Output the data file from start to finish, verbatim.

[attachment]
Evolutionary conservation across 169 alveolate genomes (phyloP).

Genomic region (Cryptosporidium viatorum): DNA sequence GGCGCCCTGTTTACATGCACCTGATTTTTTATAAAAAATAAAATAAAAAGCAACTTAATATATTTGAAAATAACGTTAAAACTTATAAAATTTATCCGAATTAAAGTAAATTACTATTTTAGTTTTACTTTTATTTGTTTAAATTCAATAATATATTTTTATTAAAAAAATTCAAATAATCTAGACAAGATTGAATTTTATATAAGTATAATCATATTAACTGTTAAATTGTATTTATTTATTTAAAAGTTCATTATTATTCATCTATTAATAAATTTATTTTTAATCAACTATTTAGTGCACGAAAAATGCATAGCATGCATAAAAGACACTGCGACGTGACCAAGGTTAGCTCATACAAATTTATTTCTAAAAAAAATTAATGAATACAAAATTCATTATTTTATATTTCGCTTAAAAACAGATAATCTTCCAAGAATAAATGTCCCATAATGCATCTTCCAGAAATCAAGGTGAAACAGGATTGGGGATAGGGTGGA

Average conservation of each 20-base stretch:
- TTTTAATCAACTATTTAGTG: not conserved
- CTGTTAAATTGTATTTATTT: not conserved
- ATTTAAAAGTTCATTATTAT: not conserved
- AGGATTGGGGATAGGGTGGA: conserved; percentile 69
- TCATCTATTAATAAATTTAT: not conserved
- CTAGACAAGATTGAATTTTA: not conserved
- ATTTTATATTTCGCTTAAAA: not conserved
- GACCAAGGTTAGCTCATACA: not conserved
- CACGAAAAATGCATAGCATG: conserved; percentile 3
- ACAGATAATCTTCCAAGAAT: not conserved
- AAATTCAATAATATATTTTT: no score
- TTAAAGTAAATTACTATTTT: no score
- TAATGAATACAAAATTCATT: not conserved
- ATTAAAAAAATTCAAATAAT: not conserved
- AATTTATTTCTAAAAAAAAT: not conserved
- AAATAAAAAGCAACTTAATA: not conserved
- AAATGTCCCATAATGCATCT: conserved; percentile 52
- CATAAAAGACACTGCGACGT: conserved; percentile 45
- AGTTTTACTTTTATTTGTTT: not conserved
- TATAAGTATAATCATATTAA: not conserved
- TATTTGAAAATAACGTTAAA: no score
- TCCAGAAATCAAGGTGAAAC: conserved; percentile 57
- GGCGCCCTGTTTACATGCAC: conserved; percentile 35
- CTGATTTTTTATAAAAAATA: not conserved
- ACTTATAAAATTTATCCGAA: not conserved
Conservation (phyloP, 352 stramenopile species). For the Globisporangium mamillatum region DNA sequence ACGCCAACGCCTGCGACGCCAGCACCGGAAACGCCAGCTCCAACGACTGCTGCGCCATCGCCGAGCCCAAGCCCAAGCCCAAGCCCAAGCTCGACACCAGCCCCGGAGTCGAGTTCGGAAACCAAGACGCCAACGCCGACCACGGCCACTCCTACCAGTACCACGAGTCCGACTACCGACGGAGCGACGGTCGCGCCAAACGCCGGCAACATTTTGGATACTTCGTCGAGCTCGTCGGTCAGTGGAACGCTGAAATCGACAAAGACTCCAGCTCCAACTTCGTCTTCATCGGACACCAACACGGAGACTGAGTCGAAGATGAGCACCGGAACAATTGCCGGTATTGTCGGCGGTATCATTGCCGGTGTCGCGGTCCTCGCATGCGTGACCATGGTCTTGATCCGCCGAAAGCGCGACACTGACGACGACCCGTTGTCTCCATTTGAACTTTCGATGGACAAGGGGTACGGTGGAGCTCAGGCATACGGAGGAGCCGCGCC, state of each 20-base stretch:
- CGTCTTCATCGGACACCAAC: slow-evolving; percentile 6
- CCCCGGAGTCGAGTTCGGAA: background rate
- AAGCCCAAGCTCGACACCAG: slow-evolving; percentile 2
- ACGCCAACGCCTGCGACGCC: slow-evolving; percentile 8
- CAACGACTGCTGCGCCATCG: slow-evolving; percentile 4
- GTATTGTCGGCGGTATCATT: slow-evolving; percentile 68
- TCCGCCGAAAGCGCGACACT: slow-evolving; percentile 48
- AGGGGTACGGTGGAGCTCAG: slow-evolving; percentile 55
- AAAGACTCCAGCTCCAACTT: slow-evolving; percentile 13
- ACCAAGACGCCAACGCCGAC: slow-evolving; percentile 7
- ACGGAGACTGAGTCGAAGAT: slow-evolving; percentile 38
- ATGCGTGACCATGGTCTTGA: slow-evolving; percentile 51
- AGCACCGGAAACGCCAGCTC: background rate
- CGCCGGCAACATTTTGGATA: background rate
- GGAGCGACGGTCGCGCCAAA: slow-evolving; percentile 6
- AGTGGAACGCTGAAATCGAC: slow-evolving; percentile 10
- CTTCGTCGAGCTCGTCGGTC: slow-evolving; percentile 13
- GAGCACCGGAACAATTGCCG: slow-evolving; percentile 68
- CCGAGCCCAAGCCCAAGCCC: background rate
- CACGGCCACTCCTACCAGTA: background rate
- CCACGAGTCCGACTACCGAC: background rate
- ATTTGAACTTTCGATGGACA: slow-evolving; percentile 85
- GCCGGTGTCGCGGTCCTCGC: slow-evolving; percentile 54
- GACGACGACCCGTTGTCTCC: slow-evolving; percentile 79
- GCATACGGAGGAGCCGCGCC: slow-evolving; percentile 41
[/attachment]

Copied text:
Evolutionary conservation across 169 alveolate genomes (phyloP).

Genomic region (Cryptosporidium viatorum): DNA sequence GGCGCCCTGTTTACATGCACCTGATTTTTTATAAAAAATAAAATAAAAAGCAACTTAATATATTTGAAAATAACGTTAAAACTTATAAAATTTATCCGAATTAAAGTAAATTACTATTTTAGTTTTACTTTTATTTGTTTAAATTCAATAATATATTTTTATTAAAAAAATTCAAATAATCTAGACAAGATTGAATTTTATATAAGTATAATCATATTAACTGTTAAATTGTATTTATTTATTTAAAAGTTCATTATTATTCATCTATTAATAAATTTATTTTTAATCAACTATTTAGTGCACGAAAAATGCATAGCATGCATAAAAGACACTGCGACGTGACCAAGGTTAGCTCATACAAATTTATTTCTAAAAAAAATTAATGAATACAAAATTCATTATTTTATATTTCGCTTAAAAACAGATAATCTTCCAAGAATAAATGTCCCATAATGCATCTTCCAGAAATCAAGGTGAAACAGGATTGGGGATAGGGTGGA

Average conservation of each 20-base stretch:
- TTTTAATCAACTATTTAGTG: not conserved
- CTGTTAAATTGTATTTATTT: not conserved
- ATTTAAAAGTTCATTATTAT: not conserved
- AGGATTGGGGATAGGGTGGA: conserved; percentile 69
- TCATCTATTAATAAATTTAT: not conserved
- CTAGACAAGATTGAATTTTA: not conserved
- ATTTTATATTTCGCTTAAAA: not conserved
- GACCAAGGTTAGCTCATACA: not conserved
- CACGAAAAATGCATAGCATG: conserved; percentile 3
- ACAGATAATCTTCCAAGAAT: not conserved
- AAATTCAATAATATATTTTT: no score
- TTAAAGTAAATTACTATTTT: no score
- TAATGAATACAAAATTCATT: not conserved
- ATTAAAAAAATTCAAATAAT: not conserved
- AATTTATTTCTAAAAAAAAT: not conserved
- AAATAAAAAGCAACTTAATA: not conserved
- AAATGTCCCATAATGCATCT: conserved; percentile 52
- CATAAAAGACACTGCGACGT: conserved; percentile 45
- AGTTTTACTTTTATTTGTTT: not conserved
- TATAAGTATAATCATATTAA: not conserved
- TATTTGAAAATAACGTTAAA: no score
- TCCAGAAATCAAGGTGAAAC: conserved; percentile 57
- GGCGCCCTGTTTACATGCAC: conserved; percentile 35
- CTGATTTTTTATAAAAAATA: not conserved
- ACTTATAAAATTTATCCGAA: not conserved
Conservation (phyloP, 352 stramenopile species). For the Globisporangium mamillatum region DNA sequence ACGCCAACGCCTGCGACGCCAGCACCGGAAACGCCAGCTCCAACGACTGCTGCGCCATCGCCGAGCCCAAGCCCAAGCCCAAGCCCAAGCTCGACACCAGCCCCGGAGTCGAGTTCGGAAACCAAGACGCCAACGCCGACCACGGCCACTCCTACCAGTACCACGAGTCCGACTACCGACGGAGCGACGGTCGCGCCAAACGCCGGCAACATTTTGGATACTTCGTCGAGCTCGTCGGTCAGTGGAACGCTGAAATCGACAAAGACTCCAGCTCCAACTTCGTCTTCATCGGACACCAACACGGAGACTGAGTCGAAGATGAGCACCGGAACAATTGCCGGTATTGTCGGCGGTATCATTGCCGGTGTCGCGGTCCTCGCATGCGTGACCATGGTCTTGATCCGCCGAAAGCGCGACACTGACGACGACCCGTTGTCTCCATTTGAACTTTCGATGGACAAGGGGTACGGTGGAGCTCAGGCATACGGAGGAGCCGCGCC, state of each 20-base stretch:
- CGTCTTCATCGGACACCAAC: slow-evolving; percentile 6
- CCCCGGAGTCGAGTTCGGAA: background rate
- AAGCCCAAGCTCGACACCAG: slow-evolving; percentile 2
- ACGCCAACGCCTGCGACGCC: slow-evolving; percentile 8
- CAACGACTGCTGCGCCATCG: slow-evolving; percentile 4
- GTATTGTCGGCGGTATCATT: slow-evolving; percentile 68
- TCCGCCGAAAGCGCGACACT: slow-evolving; percentile 48
- AGGGGTACGGTGGAGCTCAG: slow-evolving; percentile 55
- AAAGACTCCAGCTCCAACTT: slow-evolving; percentile 13
- ACCAAGACGCCAACGCCGAC: slow-evolving; percentile 7
- ACGGAGACTGAGTCGAAGAT: slow-evolving; percentile 38
- ATGCGTGACCATGGTCTTGA: slow-evolving; percentile 51
- AGCACCGGAAACGCCAGCTC: background rate
- CGCCGGCAACATTTTGGATA: background rate
- GGAGCGACGGTCGCGCCAAA: slow-evolving; percentile 6
- AGTGGAACGCTGAAATCGAC: slow-evolving; percentile 10
- CTTCGTCGAGCTCGTCGGTC: slow-evolving; percentile 13
- GAGCACCGGAACAATTGCCG: slow-evolving; percentile 68
- CCGAGCCCAAGCCCAAGCCC: background rate
- CACGGCCACTCCTACCAGTA: background rate
- CCACGAGTCCGACTACCGAC: background rate
- ATTTGAACTTTCGATGGACA: slow-evolving; percentile 85
- GCCGGTGTCGCGGTCCTCGC: slow-evolving; percentile 54
- GACGACGACCCGTTGTCTCC: slow-evolving; percentile 79
- GCATACGGAGGAGCCGCGCC: slow-evolving; percentile 41